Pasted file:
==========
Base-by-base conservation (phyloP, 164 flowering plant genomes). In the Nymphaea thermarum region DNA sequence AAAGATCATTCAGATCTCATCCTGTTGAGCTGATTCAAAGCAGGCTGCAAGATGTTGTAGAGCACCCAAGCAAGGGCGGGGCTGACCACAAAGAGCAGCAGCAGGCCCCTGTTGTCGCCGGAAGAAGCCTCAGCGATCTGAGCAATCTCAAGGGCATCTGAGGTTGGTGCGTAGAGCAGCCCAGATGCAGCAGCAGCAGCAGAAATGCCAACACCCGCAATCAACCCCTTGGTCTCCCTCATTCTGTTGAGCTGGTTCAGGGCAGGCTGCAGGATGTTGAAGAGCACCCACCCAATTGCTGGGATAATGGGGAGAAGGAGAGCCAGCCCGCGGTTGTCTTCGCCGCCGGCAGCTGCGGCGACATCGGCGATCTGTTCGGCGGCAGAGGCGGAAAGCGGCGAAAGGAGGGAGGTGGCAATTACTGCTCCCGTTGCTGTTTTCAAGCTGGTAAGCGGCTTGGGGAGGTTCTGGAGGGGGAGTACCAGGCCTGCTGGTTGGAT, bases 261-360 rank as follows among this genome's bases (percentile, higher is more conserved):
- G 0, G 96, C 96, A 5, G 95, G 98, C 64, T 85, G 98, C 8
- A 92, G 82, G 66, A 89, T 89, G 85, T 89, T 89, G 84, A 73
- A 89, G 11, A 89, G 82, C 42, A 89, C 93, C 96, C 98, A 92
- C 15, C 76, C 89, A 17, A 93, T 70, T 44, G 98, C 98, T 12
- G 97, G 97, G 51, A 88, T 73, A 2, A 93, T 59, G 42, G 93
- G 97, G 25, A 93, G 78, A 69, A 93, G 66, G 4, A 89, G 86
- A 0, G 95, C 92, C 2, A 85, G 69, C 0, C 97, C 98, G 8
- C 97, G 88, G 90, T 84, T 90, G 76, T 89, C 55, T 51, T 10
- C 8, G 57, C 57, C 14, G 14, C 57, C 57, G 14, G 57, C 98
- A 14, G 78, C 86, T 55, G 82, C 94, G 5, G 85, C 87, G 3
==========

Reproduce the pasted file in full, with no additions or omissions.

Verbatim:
Base-by-base conservation (phyloP, 164 flowering plant genomes). In the Nymphaea thermarum region DNA sequence AAAGATCATTCAGATCTCATCCTGTTGAGCTGATTCAAAGCAGGCTGCAAGATGTTGTAGAGCACCCAAGCAAGGGCGGGGCTGACCACAAAGAGCAGCAGCAGGCCCCTGTTGTCGCCGGAAGAAGCCTCAGCGATCTGAGCAATCTCAAGGGCATCTGAGGTTGGTGCGTAGAGCAGCCCAGATGCAGCAGCAGCAGCAGAAATGCCAACACCCGCAATCAACCCCTTGGTCTCCCTCATTCTGTTGAGCTGGTTCAGGGCAGGCTGCAGGATGTTGAAGAGCACCCACCCAATTGCTGGGATAATGGGGAGAAGGAGAGCCAGCCCGCGGTTGTCTTCGCCGCCGGCAGCTGCGGCGACATCGGCGATCTGTTCGGCGGCAGAGGCGGAAAGCGGCGAAAGGAGGGAGGTGGCAATTACTGCTCCCGTTGCTGTTTTCAAGCTGGTAAGCGGCTTGGGGAGGTTCTGGAGGGGGAGTACCAGGCCTGCTGGTTGGAT, bases 261-360 rank as follows among this genome's bases (percentile, higher is more conserved):
- G 0, G 96, C 96, A 5, G 95, G 98, C 64, T 85, G 98, C 8
- A 92, G 82, G 66, A 89, T 89, G 85, T 89, T 89, G 84, A 73
- A 89, G 11, A 89, G 82, C 42, A 89, C 93, C 96, C 98, A 92
- C 15, C 76, C 89, A 17, A 93, T 70, T 44, G 98, C 98, T 12
- G 97, G 97, G 51, A 88, T 73, A 2, A 93, T 59, G 42, G 93
- G 97, G 25, A 93, G 78, A 69, A 93, G 66, G 4, A 89, G 86
- A 0, G 95, C 92, C 2, A 85, G 69, C 0, C 97, C 98, G 8
- C 97, G 88, G 90, T 84, T 90, G 76, T 89, C 55, T 51, T 10
- C 8, G 57, C 57, C 14, G 14, C 57, C 57, G 14, G 57, C 98
- A 14, G 78, C 86, T 55, G 82, C 94, G 5, G 85, C 87, G 3